1
$\begingroup$

Equations :

I'm trying to find the best way of estimating the parameters of the following equations :

  • Knowing the value of $n$ (in my case $n=27$),

  • Knowing the values of constants $(a_i)_{i \in \{1,...,n\}}$, $(b_j)_{j \in \{1,...,n\}}$ and $(c_k)_{i \in \{1,...,n\}}$, both in $\mathbb{R}$

I want to solve the following system of $81$ equations for $(x_i)_{i \in \{1,...,n\}}$, $(y_j)_{j \in \{1,...,n\}}$ and $(z_k)_{i \in \{1,...,n\}}$, both in $\mathbb{R}$

$$\forall i \in \{1,...,n\}, a_i = \sum_{j = 1}^{n+1-i} \big{[} \sum_{k = 1}^{n+2-i-j} x_i y_j z_k \big{]}$$

$$\forall j \in \{1,...,n\}, b_j = \sum_{i = 1}^{n+1-j} \big{[} \sum_{k = 1}^{n+2-j-i} x_i y_j z_k \big{]}$$

$$\forall k \in \{1,...,n\}, c_j = \sum_{i = 1}^{n+1-k} \big{[} \sum_{j = 1}^{n+2-k-i} x_i y_j z_k \big{]}$$

For an algorythmic way of solving thoose, see remark below

Thoose equations correspond to the score of my model. I'm of course able to derive them.

Context :

In a quasipoisson GLM with 3 sets of qualitative variables (respectively indexed by $i$,$j$ and $k$ ), thoose equations correpond to the score of the model if you choose $x_i = e^{a_i}$ and $y$ and $z$ accordingly to reparametrise. This reparametrisation allow for negative parameters. The following equations, for $a$, $b$ and $c$ each in $\mathbb{R}_{+}^{n}$, would then be a proper score for a quasi-poisson glm :

$$\forall i \in \{1,...,n\}, a_i = \sum_{j = 1}^{n+1-i} \big{[} \sum_{k = 1}^{n+2-i-j} e^{\alpha_i +\beta_j +\gamma_k} \big{]}$$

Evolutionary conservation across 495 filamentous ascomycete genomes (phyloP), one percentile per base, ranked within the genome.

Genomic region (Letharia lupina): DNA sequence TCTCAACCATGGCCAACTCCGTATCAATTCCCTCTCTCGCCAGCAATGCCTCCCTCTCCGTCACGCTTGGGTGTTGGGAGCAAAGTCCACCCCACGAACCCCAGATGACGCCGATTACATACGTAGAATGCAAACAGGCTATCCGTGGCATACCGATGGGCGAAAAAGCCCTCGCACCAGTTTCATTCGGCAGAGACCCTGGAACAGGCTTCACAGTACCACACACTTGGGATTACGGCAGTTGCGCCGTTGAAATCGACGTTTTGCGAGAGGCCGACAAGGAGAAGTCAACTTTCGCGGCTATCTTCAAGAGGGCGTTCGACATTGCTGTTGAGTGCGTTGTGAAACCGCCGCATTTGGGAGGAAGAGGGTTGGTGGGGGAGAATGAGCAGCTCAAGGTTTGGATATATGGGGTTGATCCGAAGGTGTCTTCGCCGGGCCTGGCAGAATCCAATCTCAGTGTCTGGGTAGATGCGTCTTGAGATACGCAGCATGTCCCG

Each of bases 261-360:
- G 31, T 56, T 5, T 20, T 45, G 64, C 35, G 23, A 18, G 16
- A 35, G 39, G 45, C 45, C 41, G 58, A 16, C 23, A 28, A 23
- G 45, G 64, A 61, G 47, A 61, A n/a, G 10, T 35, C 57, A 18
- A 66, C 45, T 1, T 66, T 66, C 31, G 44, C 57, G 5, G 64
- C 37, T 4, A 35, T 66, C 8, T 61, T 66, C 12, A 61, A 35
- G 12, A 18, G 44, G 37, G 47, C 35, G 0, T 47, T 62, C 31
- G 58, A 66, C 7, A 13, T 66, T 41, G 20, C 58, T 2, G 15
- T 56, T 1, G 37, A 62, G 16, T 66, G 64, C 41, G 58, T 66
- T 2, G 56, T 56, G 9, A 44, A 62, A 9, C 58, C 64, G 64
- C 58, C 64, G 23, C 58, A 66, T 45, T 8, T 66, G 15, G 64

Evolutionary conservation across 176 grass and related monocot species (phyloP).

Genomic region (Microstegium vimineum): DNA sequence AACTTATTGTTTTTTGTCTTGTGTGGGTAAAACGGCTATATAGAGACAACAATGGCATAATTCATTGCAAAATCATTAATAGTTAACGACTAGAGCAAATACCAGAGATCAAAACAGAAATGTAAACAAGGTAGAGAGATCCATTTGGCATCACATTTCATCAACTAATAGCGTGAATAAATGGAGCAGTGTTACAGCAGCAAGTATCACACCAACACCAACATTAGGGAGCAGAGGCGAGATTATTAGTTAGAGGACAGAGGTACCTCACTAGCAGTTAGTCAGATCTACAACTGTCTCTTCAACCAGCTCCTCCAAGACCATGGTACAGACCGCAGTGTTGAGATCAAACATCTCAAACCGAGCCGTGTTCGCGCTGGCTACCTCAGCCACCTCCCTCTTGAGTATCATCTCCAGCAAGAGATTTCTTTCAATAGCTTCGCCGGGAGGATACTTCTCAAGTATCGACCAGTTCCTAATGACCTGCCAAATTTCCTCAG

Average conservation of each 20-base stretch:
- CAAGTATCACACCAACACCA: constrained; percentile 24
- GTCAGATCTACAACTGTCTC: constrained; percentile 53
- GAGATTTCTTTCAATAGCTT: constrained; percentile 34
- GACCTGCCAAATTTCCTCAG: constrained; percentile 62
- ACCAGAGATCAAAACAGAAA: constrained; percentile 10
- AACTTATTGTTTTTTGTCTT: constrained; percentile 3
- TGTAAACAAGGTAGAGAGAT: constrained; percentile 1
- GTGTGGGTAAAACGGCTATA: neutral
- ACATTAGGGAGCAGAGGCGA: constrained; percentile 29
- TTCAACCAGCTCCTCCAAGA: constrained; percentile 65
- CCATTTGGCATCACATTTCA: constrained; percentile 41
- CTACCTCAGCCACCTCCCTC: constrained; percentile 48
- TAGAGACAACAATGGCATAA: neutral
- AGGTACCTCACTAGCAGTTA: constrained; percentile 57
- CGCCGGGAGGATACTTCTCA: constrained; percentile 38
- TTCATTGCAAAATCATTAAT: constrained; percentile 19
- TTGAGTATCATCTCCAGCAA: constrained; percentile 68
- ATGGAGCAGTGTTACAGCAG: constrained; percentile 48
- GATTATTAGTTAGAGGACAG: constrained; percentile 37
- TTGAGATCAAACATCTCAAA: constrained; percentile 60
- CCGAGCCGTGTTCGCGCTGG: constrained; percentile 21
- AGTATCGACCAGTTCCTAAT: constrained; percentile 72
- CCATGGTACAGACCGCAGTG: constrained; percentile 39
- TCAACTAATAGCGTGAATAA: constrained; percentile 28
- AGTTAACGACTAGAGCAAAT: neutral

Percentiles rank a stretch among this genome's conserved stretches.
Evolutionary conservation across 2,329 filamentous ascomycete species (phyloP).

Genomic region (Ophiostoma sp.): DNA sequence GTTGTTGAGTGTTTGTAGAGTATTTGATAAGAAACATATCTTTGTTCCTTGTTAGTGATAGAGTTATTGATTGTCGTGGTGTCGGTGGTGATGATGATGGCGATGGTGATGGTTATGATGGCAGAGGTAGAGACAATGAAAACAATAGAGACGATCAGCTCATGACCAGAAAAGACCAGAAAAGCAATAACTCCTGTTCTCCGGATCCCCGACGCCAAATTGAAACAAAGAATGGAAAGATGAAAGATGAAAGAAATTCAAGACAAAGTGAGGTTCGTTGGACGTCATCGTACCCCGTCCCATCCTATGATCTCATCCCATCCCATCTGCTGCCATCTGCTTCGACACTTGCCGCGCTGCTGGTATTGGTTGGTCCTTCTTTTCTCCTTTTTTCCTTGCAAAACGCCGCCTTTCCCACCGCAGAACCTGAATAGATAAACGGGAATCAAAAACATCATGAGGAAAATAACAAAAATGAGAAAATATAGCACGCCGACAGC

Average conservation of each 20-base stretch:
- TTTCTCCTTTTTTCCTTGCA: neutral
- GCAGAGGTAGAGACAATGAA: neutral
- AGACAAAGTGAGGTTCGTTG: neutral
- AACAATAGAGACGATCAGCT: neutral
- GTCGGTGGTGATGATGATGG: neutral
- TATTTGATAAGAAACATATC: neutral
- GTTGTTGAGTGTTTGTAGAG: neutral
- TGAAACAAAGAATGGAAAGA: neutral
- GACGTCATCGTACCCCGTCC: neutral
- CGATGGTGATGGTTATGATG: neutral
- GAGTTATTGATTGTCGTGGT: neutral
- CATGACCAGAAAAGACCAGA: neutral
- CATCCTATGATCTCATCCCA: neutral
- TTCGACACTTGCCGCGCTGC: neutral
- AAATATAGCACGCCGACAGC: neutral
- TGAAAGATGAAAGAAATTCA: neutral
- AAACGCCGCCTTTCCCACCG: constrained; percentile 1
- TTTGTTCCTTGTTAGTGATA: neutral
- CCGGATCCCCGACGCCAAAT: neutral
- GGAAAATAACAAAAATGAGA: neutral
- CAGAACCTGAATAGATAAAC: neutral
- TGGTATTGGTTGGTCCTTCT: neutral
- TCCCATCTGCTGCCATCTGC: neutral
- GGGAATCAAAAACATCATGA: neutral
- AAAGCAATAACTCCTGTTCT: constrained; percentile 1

$$\forall j \in \{1,...,n\}, b_j = \sum_{i = 1}^{n+1-j} \big{[} \sum_{k = 1}^{n+2-j-i} e^{\alpha_i +\beta_j +\gamma_k} \big{]}$$

$$\forall k \in \{1,...,n\}, c_j = \sum_{i = 1}^{n+1-k} \big{[} \sum_{j = 1}^{n+2-k-i} e^{\alpha_i +\beta_j +\gamma_k} \big{]}$$

In the case of my data, i have and i want to fit the negatives values in this context. Of course thoose equations are not anymore MLE scores equations of a quasi-glm log-poisson model !

Remark :

One could notice that the solutions of such equations are not unique up to 2 constants : if you set $x_2 = fg x$, $y_2 = f y$ and $z_2 = g z, \forall(f,g) \in \mathbb{R}^2$, the equations are still the same.

So 2 more constraint could be added to the problem. The 2 logical constraint taking account of (complicated) context could be :

$$\sum_{j=1}^{n} y_j = 1$$ $$\sum_{k=1}^{n} z_j = 1$$

But since a re-parametrisation is easy to do, you could choose anything else if you prefer.

What was tried :

I'm working with R.

Derivation of the equations

The jacobian was easy to calculate since the derivation is quite straightforward.

R-base::optim

I tried to do a least-sum-of-square evaluation, and minimising the sum-of-square with optim.

  1. It worked well, and gave me values that i was expecing for.

  2. It took more than 8 hours to get to the optimum.

Since i'm gonna have to solve thoose kind of system $N = 10000$ times ( in a bootstrap context), this type of calculation time is'nt acceptable. However, i do not know how to speed up things.

nleqslv::nleqslv

Giving the jacobian and my equations to $nleqslv$ allowed me to check ( via the chkJac option) that my implementation was right. However, the time of computation was still very high... The algorythma did converge to the right optimum too.

R-code implementing the equations.

If you want to try, i give here the R code implementing the equations, and a sample of possible constants.